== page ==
Anyone out there have any suggestions as to how this could have happened?


Well, this was one of the first supplements I tried, sounded like a miracle cure.  The description on the box tells it pretty simply: “The zeolite’s honeycomb-like framework of cavities and chanels (like cages) works at the cellular level trapping heavy metals and toxins, removing them safely and naturally from your system”.  It was pretty expensive for something that in another form can be bought for $4 to clean out aquariums.  It cost me around $260 a month for the volume which was suggested by the seller (not a doctor or even close).  

I was supposed to be able to be cured or notice a difference by the end of three months, but all I noticed was  a lighter wallet.  To their credit my kinesiologist said that it was doing me a lot of good (but maybe just to clean out my system).  My CEA levels (levels indicating the amount of active cancer in the blood) rose to very high levels while I was taking this so it didn’t work on my tumor, which is the reason I tried it.

Once I started ordering this zeolite I received the same promotional materials the sellers did, which said that if you ordered enough (didn’t say how much) you would be given a free trip to Las Vegas (well, not exactly free – paid for by the person ordering the Zeolite.)  This pretty much sickened me and really put me off Waiora, the company that produces the Zeolite I bought. 

However, maybe you have a different experience, let me know if you have tried this and noticed any difference, or just as importantly didn’t notice any difference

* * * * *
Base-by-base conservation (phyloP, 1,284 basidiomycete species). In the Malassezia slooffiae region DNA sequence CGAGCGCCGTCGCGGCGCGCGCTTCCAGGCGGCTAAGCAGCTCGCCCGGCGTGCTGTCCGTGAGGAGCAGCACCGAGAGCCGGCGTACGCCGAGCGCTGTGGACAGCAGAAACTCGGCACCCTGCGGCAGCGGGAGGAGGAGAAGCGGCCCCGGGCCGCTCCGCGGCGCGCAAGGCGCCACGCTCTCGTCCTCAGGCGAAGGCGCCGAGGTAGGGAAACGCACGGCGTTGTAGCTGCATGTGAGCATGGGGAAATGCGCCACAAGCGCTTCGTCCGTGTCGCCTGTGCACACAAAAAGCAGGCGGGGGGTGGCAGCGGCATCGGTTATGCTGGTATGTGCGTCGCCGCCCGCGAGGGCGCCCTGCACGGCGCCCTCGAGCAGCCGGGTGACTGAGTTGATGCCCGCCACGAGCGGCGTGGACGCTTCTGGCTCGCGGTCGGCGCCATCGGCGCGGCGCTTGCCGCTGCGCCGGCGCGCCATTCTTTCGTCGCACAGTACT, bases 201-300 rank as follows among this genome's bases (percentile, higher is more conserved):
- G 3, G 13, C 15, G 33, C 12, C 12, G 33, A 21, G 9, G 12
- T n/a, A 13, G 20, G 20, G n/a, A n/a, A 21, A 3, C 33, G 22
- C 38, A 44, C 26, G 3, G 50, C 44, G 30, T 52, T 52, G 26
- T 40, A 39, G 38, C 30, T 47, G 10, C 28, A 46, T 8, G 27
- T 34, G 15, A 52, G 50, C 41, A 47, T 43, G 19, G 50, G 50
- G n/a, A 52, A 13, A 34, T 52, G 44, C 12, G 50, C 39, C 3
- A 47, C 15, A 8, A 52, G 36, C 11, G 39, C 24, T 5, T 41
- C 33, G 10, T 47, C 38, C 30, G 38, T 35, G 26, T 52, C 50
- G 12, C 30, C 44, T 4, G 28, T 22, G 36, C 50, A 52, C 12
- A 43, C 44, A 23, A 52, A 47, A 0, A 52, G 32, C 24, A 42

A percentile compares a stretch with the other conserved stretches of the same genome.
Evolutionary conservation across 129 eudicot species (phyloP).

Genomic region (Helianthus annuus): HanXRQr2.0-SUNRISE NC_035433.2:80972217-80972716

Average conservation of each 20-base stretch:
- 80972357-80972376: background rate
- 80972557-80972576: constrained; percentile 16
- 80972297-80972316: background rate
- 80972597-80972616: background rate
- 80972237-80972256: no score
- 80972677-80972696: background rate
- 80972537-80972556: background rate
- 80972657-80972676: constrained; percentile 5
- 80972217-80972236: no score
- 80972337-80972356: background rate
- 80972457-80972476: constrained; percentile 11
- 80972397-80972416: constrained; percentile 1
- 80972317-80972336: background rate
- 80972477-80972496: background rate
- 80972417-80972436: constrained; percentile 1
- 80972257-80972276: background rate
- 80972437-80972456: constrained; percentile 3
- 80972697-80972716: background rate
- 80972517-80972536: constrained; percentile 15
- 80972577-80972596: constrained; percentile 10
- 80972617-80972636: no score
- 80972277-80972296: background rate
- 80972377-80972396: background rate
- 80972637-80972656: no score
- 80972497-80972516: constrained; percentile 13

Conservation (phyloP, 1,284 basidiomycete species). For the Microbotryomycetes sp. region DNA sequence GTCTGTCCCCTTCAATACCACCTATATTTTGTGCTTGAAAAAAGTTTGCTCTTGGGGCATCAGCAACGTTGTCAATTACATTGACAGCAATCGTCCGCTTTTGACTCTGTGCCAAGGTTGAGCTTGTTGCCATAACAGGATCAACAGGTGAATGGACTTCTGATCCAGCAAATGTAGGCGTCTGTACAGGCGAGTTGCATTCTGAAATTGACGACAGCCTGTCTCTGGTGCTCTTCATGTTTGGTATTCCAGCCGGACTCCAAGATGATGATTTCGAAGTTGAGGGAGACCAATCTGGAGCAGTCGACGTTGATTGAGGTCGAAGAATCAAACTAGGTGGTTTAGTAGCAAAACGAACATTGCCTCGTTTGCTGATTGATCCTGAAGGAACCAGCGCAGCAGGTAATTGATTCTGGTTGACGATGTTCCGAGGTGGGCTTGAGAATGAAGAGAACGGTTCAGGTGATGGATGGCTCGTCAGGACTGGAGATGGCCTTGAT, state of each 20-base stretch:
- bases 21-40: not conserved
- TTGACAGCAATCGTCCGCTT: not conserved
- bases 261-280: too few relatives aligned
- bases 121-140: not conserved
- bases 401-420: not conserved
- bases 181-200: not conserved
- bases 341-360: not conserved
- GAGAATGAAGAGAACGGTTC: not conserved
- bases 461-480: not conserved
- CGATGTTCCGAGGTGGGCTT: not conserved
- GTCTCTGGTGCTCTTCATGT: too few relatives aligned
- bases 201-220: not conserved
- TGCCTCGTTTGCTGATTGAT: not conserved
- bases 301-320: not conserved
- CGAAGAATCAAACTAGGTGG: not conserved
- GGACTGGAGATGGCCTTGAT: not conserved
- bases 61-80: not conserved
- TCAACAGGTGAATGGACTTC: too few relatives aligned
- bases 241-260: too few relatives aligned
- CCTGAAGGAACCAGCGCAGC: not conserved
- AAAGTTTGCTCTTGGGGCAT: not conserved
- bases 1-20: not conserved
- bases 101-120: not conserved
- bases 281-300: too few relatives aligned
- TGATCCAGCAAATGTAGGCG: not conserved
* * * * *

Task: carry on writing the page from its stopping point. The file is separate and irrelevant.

This is from the Moss Reports, you might want to google them


In another blow to the use of chemotherapy in the treatment of lung cancer, researchers at the National Bureau of Economic Research have found that chemotherapy for non-small cell lung cancer (NSCLC) in people 65 and older has a minimal impact on survival.

Rebecca M. Woodward, PhD, a former research associate at Harvard University, used US government data to calculate the life expectancy of patients after they received a diagnosis of lung cancer. She and her colleagues combined survival data with information from the government’s Continuous Medicare History Sample File to calculate lifetime treatment costs.

Over the 15 year period between 1983 and 1997, the life expectancy for older NSCLC patients improved by an average of 0.6 months, or just 18 days. But the cost of treating such patients skyrocketed by $20,157 per patient. Medical economists judge the cost-effectiveness of a treatment by the standard yardstick of how much money it would take to increase survival by one year. The cost of treating lung cancer in this patient population comes to $403,142 per life-year. The more advanced the cancer, the more expensive each day or week of increased survival. Specifically, it costs $143,614 per life-year for localized lung cancer, $145,861 for regional lung cancer and a whopping $1,190,322 for metastatic NSCLC. Almost all the 18 days of extra survival achieved between 1983 and 1997 occurred in patients with localized cancer.

Cigarette smoking is of course the major cause of non-small cell lung cancer. Smoking cessation programs have an average price tag (in 1995 dollars) of $2,587 per life-year saved. Thus, preventing lung cancer is more than 100 times more cost effective than treating it! (Cromwell 1997)

Rebecca Woodward and her colleagues believe that the treatment of lung cancer should be reevaluated. “Given the number of patients affected and dollar values involved, a clear analysis and frank discussion of what has transpired in the big picture of cancer care is necessary to establish the background for our medical, political and economic discussions. Our results indicate that marked improvement has not occurred to date in the case of spending on non-small cell lung cancer treatment for those aged 65 and older,” Dr. Woodward said.